Despite the damp squib of the one-day match against Australia in Vadodara, my mind keeps traipsing back to pleasanter thoughts of the hoopla generated by the victory in the Twenty20 World cup. Herein, the contribution of an unlikely pair of a retired schoolmarm-cum-grandma and her seven-year-old grandson went unnoticed.
While watching the semi-finals against Australia, I convinced the little bounder that if we cheered our guys lustily enough, the vibrations of our screams would zoom right across the vast Indian Ocean, all the way to Durban, to buck up our boys in blue. So every time they hit a boundary, we would holler in unison, “Maara chauka”. Or, “Wah kya chhakka maara” for the sixers. Of course, the missed catch evinced an ear-splitting protracted boo, daring the errant fielder to repeat his folly. Delirious with joy over having beaten the best team in the world, we now waited expectantly for the finals against Pakistan.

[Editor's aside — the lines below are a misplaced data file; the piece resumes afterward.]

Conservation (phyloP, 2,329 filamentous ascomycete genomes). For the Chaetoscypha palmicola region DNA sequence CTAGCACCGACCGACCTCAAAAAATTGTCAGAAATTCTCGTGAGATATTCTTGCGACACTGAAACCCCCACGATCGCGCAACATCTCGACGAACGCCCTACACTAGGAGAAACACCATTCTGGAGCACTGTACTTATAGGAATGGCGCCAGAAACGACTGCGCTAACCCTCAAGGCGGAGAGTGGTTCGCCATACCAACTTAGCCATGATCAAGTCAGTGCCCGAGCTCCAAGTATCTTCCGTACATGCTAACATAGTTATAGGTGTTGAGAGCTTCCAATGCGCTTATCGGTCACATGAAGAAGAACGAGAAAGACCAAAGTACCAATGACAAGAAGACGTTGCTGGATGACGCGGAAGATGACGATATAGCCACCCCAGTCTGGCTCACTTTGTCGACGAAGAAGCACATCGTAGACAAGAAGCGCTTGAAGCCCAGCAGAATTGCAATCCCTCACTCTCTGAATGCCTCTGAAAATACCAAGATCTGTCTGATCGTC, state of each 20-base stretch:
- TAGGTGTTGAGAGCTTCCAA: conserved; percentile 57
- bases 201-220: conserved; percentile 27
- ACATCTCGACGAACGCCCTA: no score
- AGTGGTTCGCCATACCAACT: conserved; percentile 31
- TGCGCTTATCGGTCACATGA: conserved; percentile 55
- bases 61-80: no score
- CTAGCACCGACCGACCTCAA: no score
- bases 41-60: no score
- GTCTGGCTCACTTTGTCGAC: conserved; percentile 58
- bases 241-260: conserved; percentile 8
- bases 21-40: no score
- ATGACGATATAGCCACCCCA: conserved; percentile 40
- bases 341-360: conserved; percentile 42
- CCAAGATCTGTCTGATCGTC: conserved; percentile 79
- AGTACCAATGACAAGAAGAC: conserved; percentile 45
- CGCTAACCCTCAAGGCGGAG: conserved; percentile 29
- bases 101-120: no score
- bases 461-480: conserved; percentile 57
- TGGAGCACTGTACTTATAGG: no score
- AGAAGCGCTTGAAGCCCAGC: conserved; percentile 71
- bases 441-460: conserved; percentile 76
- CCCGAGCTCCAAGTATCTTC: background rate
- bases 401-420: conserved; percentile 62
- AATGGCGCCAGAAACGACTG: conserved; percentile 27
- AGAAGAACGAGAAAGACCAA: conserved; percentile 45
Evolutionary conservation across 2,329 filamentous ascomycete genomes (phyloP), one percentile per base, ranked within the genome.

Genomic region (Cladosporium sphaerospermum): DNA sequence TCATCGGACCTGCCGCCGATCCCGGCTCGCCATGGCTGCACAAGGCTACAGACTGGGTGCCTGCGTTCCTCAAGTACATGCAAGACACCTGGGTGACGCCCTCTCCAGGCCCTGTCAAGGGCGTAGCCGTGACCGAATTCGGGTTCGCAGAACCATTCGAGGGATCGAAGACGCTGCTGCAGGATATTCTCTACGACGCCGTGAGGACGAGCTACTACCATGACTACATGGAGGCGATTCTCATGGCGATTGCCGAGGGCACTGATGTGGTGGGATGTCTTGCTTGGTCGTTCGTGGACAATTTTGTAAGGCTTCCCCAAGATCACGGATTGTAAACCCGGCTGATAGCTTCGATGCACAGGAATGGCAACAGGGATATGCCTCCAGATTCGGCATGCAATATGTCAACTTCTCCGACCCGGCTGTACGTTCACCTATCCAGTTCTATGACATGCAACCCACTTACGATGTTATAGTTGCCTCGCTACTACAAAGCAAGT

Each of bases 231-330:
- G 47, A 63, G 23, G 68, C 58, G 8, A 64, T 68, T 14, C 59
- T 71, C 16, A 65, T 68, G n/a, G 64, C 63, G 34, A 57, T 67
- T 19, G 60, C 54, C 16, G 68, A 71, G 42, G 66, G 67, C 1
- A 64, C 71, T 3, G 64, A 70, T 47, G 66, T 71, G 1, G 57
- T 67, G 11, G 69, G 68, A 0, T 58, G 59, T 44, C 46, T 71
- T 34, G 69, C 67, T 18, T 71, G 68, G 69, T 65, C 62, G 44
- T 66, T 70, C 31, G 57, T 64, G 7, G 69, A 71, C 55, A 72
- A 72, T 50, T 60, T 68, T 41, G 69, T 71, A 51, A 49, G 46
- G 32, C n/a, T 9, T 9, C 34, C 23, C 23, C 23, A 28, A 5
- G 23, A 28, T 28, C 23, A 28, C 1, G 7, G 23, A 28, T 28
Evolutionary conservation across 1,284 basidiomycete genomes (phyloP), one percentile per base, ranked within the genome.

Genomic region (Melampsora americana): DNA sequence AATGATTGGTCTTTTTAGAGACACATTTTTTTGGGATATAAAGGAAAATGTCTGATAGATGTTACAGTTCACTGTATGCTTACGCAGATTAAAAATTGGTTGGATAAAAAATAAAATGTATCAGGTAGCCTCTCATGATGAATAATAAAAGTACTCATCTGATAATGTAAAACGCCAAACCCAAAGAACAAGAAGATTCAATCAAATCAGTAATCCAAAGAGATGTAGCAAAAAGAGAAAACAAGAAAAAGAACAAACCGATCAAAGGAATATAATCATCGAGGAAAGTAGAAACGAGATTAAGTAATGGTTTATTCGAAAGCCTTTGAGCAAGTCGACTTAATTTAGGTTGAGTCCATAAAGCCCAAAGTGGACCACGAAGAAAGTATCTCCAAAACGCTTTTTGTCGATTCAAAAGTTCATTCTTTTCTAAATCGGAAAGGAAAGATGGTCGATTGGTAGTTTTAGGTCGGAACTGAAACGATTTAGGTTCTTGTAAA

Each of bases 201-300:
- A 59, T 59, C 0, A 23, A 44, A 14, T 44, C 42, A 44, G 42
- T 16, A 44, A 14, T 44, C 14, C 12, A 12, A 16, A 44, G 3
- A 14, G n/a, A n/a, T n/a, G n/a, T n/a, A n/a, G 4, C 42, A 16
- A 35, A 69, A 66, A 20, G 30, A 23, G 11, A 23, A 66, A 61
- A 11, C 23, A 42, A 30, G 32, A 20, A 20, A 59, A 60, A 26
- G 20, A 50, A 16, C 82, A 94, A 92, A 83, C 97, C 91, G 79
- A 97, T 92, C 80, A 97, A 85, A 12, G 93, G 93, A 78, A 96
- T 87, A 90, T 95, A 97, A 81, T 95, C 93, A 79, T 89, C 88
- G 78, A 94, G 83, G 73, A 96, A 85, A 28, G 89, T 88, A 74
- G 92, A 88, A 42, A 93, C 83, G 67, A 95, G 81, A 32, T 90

I thought the match would begin at 9.30 pm. It didn’t take much convincing to assure the little fellow that it was his patriotic duty to miss school the next day, to cheer his team to glory once again. When his father heard this he fumed, “You are not to miss school even for a day; you can see the replay the next day.”
“But dadi, the re-play will be no fun,” he whined, hoping I would counter the diktat of his father. I was helpless; Dad was right, as always.
You can imagine our relief when we realised that the match was at 5.30 pm.; the only glitch was that we had to attend a dinner that evening. So after cheering Dhoni’s Devils to a respectable score, we left our ardent little fan, hoping that he would keep up the good work by yelling loud enough for both of us. As the last ball soared up towards the stands for a near certain six, our intrepid fielder, Sreesanth, surged up in a Herculean lunge, to grab it. The rest, as they say, is history! “We won, dadi,” he whispered into the phone, “We MADE them win!”